My mom has been a special education teacher for the majority of her career and I have seriously considered going into the profession many times. If you have a heart for children with needs then it’s awesome. It can be super stressful and hard to deal with parents sometimes but it is so rewarding. It is really important to have a lot of patience because in the beginning it will be tough. This student may push against you for awhile because he/she doesn’t know you well. It will take time but once you connect with the student it should be a lot easier.
Good luck, I have so much respect for those who choose to work with children in need.
Post # 7
Thanks everyone for responding.
I took the position. I’ll be working one on one with a girl with CP, making sure she gets on and off the bus, feeding her breakfast and lunch, taking her to class, and changing her diaper. My FMIL actually knows the teacher I’ll be working with, and really helped me get the position.
I’m excited and nervous. I’m hoping next week to go in and work in the classroom one day. The position doesn’t start til the 27th.
Now to just tell my current boss who I love to death. I hate my current job but I totally would stay forever just cause my boss is awesome. Problem is she just started her vacation. SO pretty much when she comes back, I’ll be leaving. Guess I’ll have to tell the bigger boss first.
But I know I have to do this. I have use the degree I spent thousands of dollars on. I am certified for Prek- to 3 to teach. Never had a real desire to teach the upper grades but when opportunity knocks and it doesn’t knock often, you go and try it out. If it’s not for me, I’ll just whimper back to my old job and look for another opportunity.
Post # 8
@jatelynn: This sounds just like my SO’s cousin. She worked in retail and is now an aide for physically and mentally handicapped because she wants to be a teacher but that’s all she could get. She doesn’t particularly find it rewarding. She has to change diapers of children as large as fifth graders. She has a lot of other duties that most people would find intolerable. I personally don’t see how someone could do this job unless they were truly passionate about it.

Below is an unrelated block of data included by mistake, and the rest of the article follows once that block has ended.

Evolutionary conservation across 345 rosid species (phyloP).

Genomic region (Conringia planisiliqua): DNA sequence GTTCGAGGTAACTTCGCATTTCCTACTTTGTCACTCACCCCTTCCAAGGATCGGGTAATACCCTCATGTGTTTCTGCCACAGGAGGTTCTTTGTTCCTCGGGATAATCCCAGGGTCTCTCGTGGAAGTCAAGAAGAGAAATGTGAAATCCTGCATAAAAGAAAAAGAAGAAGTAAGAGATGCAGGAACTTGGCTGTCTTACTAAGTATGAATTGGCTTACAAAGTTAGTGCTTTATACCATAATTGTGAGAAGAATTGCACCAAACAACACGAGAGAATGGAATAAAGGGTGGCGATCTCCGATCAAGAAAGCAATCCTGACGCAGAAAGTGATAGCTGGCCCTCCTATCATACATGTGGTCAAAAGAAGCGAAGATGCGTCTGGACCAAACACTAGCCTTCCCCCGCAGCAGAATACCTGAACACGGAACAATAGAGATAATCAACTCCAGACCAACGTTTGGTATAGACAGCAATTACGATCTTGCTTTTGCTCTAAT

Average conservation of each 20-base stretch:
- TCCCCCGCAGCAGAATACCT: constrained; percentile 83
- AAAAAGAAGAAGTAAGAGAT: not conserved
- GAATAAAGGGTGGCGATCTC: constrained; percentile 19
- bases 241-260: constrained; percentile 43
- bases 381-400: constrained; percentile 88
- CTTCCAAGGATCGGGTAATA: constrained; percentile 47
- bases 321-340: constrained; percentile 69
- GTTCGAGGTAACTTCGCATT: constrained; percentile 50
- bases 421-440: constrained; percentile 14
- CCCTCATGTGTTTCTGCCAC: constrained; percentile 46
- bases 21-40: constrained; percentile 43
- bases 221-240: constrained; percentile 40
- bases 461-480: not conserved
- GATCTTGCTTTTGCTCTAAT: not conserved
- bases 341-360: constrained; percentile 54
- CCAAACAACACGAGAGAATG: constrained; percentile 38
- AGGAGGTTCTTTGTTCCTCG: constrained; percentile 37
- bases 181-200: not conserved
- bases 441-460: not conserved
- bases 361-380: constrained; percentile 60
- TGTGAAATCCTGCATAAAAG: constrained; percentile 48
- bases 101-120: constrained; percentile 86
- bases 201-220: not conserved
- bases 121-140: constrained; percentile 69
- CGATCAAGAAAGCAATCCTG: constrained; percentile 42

Post # 9
@emmalyn: yeah, i’m looking forward to the diapers but it is one of those things that could lead to bigger and better things. PLus I look at it as I don’t start til the end of this month and school only goes til the end of may, so that’s 3 months. I can suck it up and deal with it if its horrible for 3 months. But I’m going in with bright eyes and an eagerness and hoping it’s a great experience. It’ll look good on my resume, a lot better then I stock things. haha
Post # 10
@jatelynn: Keep a good attitude as long as you can! Maybe it will help get you “in” with the school district too. I wish you the best of luck!
Post # 11
When I first started as a one on one (more like one on two), I didn’t get much help from anyone. It was like, here is a second grader with autism, bye. I was really frustrated at first because of the lack of communication and support. This is Chicago public schools, so I’m sure smaller districts are better.
i also have my teaching license in music Ed, but actually really love what I’m doing. Recess duty blows though, haha. By myself with 90 kindergarteners? Are you kidding?
weve had a few subs fill in for the regular spec Ed teacher. They all suck. Non of them have patience, and bark orders at all the kids. One even said, will that (coloring in the lines) ever get better? One also said, “I feel so bad for kids like that”. Ugh, and you’re an educator??!
but today, I had one of my special needs students say “I love it my teachers”. (Serbian accent, aww). It’s sooo awesome to see them smile and see them reach new milestones. It takes a lot of patience, but I love it.